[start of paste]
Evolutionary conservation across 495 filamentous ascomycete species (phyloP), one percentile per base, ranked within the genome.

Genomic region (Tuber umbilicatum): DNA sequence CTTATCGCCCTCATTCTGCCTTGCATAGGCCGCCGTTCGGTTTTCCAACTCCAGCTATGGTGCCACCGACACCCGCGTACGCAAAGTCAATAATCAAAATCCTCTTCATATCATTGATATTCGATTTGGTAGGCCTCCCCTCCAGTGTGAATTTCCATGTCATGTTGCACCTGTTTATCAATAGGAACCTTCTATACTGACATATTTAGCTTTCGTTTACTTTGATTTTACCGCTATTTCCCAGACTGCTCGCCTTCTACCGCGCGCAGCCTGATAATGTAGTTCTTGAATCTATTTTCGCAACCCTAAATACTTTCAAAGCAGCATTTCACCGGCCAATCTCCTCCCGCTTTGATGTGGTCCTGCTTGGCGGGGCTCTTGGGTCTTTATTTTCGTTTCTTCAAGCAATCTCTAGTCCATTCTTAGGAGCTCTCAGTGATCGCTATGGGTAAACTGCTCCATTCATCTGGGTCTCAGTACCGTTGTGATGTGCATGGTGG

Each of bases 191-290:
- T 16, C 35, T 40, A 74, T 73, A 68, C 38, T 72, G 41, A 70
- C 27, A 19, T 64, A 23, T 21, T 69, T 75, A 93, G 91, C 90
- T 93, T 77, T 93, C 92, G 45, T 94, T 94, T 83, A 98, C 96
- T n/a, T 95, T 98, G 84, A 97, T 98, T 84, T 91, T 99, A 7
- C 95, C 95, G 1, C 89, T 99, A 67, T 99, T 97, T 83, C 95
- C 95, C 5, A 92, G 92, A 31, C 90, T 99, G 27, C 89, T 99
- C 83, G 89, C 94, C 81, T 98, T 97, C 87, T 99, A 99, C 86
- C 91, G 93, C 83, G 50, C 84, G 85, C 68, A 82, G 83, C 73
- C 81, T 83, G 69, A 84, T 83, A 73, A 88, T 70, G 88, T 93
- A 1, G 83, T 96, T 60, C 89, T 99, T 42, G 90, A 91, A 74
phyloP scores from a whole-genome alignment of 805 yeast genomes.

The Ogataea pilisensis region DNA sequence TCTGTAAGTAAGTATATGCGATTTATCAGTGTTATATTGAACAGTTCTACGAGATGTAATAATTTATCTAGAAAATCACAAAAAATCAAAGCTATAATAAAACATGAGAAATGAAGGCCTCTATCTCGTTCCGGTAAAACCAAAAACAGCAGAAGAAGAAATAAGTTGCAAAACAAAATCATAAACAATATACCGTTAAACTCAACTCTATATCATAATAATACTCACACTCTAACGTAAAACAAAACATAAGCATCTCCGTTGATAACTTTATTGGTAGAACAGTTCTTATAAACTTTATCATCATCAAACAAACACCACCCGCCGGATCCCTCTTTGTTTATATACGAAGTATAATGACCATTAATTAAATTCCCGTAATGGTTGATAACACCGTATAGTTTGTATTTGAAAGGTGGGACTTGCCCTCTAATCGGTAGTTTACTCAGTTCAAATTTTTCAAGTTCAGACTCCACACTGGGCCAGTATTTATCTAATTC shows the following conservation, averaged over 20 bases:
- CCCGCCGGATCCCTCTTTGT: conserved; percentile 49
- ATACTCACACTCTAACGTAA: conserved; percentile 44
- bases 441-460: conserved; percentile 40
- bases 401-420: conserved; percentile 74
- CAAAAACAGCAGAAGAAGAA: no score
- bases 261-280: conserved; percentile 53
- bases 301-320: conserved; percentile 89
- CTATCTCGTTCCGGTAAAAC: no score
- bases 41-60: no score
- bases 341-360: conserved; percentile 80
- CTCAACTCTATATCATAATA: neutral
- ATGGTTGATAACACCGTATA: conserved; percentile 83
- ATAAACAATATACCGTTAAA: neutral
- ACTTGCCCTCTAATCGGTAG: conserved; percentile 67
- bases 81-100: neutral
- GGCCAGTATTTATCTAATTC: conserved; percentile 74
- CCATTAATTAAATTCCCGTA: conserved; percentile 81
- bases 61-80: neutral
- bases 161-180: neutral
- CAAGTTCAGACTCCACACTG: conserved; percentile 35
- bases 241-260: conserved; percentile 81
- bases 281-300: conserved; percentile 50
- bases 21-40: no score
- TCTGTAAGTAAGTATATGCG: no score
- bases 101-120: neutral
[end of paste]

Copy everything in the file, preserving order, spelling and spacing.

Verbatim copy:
Evolutionary conservation across 495 filamentous ascomycete species (phyloP), one percentile per base, ranked within the genome.

Genomic region (Tuber umbilicatum): DNA sequence CTTATCGCCCTCATTCTGCCTTGCATAGGCCGCCGTTCGGTTTTCCAACTCCAGCTATGGTGCCACCGACACCCGCGTACGCAAAGTCAATAATCAAAATCCTCTTCATATCATTGATATTCGATTTGGTAGGCCTCCCCTCCAGTGTGAATTTCCATGTCATGTTGCACCTGTTTATCAATAGGAACCTTCTATACTGACATATTTAGCTTTCGTTTACTTTGATTTTACCGCTATTTCCCAGACTGCTCGCCTTCTACCGCGCGCAGCCTGATAATGTAGTTCTTGAATCTATTTTCGCAACCCTAAATACTTTCAAAGCAGCATTTCACCGGCCAATCTCCTCCCGCTTTGATGTGGTCCTGCTTGGCGGGGCTCTTGGGTCTTTATTTTCGTTTCTTCAAGCAATCTCTAGTCCATTCTTAGGAGCTCTCAGTGATCGCTATGGGTAAACTGCTCCATTCATCTGGGTCTCAGTACCGTTGTGATGTGCATGGTGG

Each of bases 191-290:
- T 16, C 35, T 40, A 74, T 73, A 68, C 38, T 72, G 41, A 70
- C 27, A 19, T 64, A 23, T 21, T 69, T 75, A 93, G 91, C 90
- T 93, T 77, T 93, C 92, G 45, T 94, T 94, T 83, A 98, C 96
- T n/a, T 95, T 98, G 84, A 97, T 98, T 84, T 91, T 99, A 7
- C 95, C 95, G 1, C 89, T 99, A 67, T 99, T 97, T 83, C 95
- C 95, C 5, A 92, G 92, A 31, C 90, T 99, G 27, C 89, T 99
- C 83, G 89, C 94, C 81, T 98, T 97, C 87, T 99, A 99, C 86
- C 91, G 93, C 83, G 50, C 84, G 85, C 68, A 82, G 83, C 73
- C 81, T 83, G 69, A 84, T 83, A 73, A 88, T 70, G 88, T 93
- A 1, G 83, T 96, T 60, C 89, T 99, T 42, G 90, A 91, A 74
phyloP scores from a whole-genome alignment of 805 yeast genomes.

The Ogataea pilisensis region DNA sequence TCTGTAAGTAAGTATATGCGATTTATCAGTGTTATATTGAACAGTTCTACGAGATGTAATAATTTATCTAGAAAATCACAAAAAATCAAAGCTATAATAAAACATGAGAAATGAAGGCCTCTATCTCGTTCCGGTAAAACCAAAAACAGCAGAAGAAGAAATAAGTTGCAAAACAAAATCATAAACAATATACCGTTAAACTCAACTCTATATCATAATAATACTCACACTCTAACGTAAAACAAAACATAAGCATCTCCGTTGATAACTTTATTGGTAGAACAGTTCTTATAAACTTTATCATCATCAAACAAACACCACCCGCCGGATCCCTCTTTGTTTATATACGAAGTATAATGACCATTAATTAAATTCCCGTAATGGTTGATAACACCGTATAGTTTGTATTTGAAAGGTGGGACTTGCCCTCTAATCGGTAGTTTACTCAGTTCAAATTTTTCAAGTTCAGACTCCACACTGGGCCAGTATTTATCTAATTC shows the following conservation, averaged over 20 bases:
- CCCGCCGGATCCCTCTTTGT: conserved; percentile 49
- ATACTCACACTCTAACGTAA: conserved; percentile 44
- bases 441-460: conserved; percentile 40
- bases 401-420: conserved; percentile 74
- CAAAAACAGCAGAAGAAGAA: no score
- bases 261-280: conserved; percentile 53
- bases 301-320: conserved; percentile 89
- CTATCTCGTTCCGGTAAAAC: no score
- bases 41-60: no score
- bases 341-360: conserved; percentile 80
- CTCAACTCTATATCATAATA: neutral
- ATGGTTGATAACACCGTATA: conserved; percentile 83
- ATAAACAATATACCGTTAAA: neutral
- ACTTGCCCTCTAATCGGTAG: conserved; percentile 67
- bases 81-100: neutral
- GGCCAGTATTTATCTAATTC: conserved; percentile 74
- CCATTAATTAAATTCCCGTA: conserved; percentile 81
- bases 61-80: neutral
- bases 161-180: neutral
- CAAGTTCAGACTCCACACTG: conserved; percentile 35
- bases 241-260: conserved; percentile 81
- bases 281-300: conserved; percentile 50
- bases 21-40: no score
- TCTGTAAGTAAGTATATGCG: no score
- bases 101-120: neutral